• What does the organization do to ensure professional development in each employee?

Promote Diversity and Inclusion

One of the most important things to consider when you manage Gen Z employees is that they value diversity and inclusion above all else. For them, nothing is more important than knowing an organization works with people from different cultures and educational backgrounds that offer various skills.

Gen Zers automatically find an organization more attractive if it is diverse and has an inclusive and accepting company culture.

Embrace and Utilize New Technology

Gen Zs and technology go hand in hand. The newest generation never knew a time when the internet and social media weren’t part of their daily lives, and managers need to acknowledge the importance and influence technology has on their workforce.

Gen Zers expect technology to fit into their lives seamlessly, including their work lives. Therefore, things like slow wifi and outdated platforms will undoubtedly cause some frustration among Gen Z employees.

You need to ensure technology integrates smoothly into the workplace and all its operations to satisfy the need of Gen Z for productivity and interaction.

Below are a few tips on how you can incorporate innovative technology into the workplace:

  • Implement tools for instant messaging
  • Make use of virtual reality and wearables for training and onboarding
  • Give employees access to a wide range of online courses
  • Create an app so employees can communicate internally
  • Host workshops to promote productivity both at home and in the office

The Gen Z workforce is a leading advocate of the latest tools and stacks to increase productivity, so embracing such innovations will only drive your organization forward in the ever-changing business world.

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Help Gen Z Employees Maintain Good Mental Health

The youngest generation is much more geared toward mental health and managing their stress levels, so if you want to manage generation Z employees effectively, you will need to pay a great deal of attention to this aspect of their wellbeing.

The three things that tend to be the most significant sources of stress among Gen Z employees include job stability, money, and the work itself.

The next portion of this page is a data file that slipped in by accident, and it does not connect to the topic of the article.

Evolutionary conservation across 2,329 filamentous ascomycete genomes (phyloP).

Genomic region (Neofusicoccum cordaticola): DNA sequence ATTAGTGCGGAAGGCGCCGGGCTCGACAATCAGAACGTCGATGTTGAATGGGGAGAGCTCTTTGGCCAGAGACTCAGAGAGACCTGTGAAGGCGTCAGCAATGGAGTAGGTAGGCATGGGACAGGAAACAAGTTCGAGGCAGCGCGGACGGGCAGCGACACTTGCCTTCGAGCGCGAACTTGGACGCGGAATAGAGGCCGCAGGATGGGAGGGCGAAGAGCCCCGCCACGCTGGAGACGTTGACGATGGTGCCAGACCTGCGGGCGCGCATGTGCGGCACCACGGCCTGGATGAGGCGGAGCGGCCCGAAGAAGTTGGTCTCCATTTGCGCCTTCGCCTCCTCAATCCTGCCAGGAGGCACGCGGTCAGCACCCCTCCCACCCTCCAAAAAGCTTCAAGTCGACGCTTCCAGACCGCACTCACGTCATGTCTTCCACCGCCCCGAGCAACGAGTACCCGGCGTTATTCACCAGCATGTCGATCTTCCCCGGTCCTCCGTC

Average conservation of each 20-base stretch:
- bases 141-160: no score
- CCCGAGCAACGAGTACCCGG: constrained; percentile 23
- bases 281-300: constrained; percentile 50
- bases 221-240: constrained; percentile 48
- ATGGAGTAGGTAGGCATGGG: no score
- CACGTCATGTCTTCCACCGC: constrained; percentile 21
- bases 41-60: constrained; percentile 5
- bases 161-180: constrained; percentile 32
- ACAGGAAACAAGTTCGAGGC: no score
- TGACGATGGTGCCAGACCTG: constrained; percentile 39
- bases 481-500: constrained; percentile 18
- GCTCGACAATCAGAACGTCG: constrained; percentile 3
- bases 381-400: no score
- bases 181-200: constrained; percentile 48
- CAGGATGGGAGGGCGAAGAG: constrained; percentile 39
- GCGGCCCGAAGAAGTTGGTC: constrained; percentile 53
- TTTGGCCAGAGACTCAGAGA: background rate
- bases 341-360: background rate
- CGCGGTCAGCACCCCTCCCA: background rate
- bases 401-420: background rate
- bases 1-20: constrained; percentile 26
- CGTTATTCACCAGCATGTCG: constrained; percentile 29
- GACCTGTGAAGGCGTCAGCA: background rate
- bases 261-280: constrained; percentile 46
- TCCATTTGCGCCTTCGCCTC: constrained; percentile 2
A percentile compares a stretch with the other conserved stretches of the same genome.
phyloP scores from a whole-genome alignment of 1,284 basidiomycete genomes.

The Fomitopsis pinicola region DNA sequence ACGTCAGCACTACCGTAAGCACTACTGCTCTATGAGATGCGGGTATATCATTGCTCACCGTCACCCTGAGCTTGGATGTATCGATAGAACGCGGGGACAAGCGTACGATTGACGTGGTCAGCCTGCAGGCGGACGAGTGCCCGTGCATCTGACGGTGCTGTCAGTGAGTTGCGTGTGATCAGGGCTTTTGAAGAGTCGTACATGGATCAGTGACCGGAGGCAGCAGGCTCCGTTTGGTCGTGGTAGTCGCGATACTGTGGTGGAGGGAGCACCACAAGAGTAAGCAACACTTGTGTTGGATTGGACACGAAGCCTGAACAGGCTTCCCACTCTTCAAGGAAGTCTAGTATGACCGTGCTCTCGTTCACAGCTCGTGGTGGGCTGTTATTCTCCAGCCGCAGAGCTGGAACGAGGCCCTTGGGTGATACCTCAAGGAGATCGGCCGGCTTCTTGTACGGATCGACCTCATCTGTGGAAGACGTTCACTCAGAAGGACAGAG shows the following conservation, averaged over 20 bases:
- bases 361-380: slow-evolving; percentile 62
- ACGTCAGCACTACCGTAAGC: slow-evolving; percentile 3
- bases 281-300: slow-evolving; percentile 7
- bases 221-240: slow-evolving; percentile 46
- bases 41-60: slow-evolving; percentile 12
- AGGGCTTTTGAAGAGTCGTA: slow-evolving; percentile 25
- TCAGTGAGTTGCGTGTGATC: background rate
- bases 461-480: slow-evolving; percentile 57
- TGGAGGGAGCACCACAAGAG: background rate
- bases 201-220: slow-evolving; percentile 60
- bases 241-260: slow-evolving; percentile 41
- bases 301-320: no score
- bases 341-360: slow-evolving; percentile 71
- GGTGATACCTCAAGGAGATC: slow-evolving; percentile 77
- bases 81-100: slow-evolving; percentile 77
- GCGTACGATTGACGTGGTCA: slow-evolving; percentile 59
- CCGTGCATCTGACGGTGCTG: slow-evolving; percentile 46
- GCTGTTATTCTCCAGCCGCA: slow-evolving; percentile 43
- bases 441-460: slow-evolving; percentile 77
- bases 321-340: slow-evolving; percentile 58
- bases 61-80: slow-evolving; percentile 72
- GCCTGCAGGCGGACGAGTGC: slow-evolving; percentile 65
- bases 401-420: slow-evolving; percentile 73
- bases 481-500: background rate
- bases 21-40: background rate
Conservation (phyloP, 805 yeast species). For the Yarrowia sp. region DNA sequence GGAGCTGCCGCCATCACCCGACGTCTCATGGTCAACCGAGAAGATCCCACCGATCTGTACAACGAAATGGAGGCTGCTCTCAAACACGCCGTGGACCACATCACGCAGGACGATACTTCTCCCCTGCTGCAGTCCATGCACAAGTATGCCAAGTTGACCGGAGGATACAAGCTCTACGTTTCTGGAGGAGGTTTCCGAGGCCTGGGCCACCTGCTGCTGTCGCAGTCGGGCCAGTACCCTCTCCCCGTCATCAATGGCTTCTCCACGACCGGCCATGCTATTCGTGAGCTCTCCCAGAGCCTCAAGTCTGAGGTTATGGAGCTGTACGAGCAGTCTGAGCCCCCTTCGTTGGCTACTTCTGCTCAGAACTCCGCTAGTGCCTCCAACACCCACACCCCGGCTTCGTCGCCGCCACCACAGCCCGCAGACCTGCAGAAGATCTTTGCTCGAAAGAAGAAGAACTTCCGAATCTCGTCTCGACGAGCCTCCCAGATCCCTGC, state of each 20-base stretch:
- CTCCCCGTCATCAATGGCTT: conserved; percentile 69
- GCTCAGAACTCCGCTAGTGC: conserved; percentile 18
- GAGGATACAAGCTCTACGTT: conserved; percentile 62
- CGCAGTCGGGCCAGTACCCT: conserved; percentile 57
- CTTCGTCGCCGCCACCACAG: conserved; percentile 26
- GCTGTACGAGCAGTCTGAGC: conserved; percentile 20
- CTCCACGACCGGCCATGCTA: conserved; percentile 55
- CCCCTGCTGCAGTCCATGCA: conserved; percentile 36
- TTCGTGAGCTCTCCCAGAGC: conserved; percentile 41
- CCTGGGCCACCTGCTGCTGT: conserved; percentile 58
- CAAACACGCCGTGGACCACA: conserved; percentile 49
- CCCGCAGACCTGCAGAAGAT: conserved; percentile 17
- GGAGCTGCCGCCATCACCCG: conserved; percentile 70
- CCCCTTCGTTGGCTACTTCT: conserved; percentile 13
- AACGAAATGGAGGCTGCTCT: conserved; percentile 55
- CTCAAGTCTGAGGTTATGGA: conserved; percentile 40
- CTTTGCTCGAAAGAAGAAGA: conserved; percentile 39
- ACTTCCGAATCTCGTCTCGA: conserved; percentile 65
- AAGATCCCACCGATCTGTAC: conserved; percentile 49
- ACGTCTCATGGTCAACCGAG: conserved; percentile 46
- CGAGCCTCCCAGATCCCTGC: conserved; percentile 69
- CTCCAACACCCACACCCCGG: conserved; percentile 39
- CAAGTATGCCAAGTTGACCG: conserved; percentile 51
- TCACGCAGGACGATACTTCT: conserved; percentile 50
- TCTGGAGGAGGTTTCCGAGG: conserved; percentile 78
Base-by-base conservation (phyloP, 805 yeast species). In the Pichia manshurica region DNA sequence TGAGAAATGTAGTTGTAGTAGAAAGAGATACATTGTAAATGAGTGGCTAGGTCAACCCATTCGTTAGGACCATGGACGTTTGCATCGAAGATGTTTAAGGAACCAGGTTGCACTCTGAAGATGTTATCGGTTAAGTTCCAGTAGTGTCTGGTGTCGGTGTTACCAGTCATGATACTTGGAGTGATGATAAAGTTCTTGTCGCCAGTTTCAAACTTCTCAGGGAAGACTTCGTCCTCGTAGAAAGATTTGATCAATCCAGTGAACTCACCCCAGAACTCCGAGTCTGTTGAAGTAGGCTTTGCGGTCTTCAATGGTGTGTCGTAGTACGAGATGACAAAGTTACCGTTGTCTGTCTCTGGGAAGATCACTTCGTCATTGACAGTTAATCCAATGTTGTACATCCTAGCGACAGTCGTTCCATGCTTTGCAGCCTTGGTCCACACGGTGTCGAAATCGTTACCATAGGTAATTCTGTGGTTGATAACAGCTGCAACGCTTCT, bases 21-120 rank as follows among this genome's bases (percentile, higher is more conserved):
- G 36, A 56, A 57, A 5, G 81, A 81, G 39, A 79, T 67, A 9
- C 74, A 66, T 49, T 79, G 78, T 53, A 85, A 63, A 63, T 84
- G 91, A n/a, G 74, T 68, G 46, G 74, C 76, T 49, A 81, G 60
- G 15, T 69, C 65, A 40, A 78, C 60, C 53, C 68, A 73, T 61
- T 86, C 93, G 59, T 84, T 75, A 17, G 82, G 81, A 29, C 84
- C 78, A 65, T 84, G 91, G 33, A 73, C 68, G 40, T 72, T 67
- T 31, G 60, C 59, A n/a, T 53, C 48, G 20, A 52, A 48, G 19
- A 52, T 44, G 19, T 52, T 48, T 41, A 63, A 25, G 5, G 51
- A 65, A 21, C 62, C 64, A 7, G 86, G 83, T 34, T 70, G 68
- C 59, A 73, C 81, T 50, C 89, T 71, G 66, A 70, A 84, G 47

Managers who fail to address these issues may be causing lower productivity levels, high healthcare expenses, and an increase in accidents and sick leave.

Managers must consider the following tips to avoid problems relating to stress:

  • Offer competitive salaries
  • Implement more vacation days
  • Encourage employees to unwind every now and again
  • Ensure employees are getting ample sleep and rest

Managers must be proactive in dealing with issues in the workplace to ensure a positive company culture and satisfied employees. If Gen Zers feel that the organization cares for their wellbeing, they’re more likely to be more productive and finish projects more time-efficiently.

Listen to Generation Z Employees

One of the greatest concerns among Gen Z employees is ageism. The young people of today are sensitive toward opportunities being given to older generations when they are just as competent to take on new responsibilities.

Gen Zers believe that new responsibilities and promotions must be based on contributions and ideas rather than age or experience.

To ensure your Gen Z employees feel valued and heard, follow these guidelines:

  • Listen and consider their ideas concerning the organization as a whole
  • Invite Gen Zers to meetings about strategy
  • Regard their ideas and insights with the same weight as you would those with years of experience
  • Treat them with the same respect you would treat any senior employee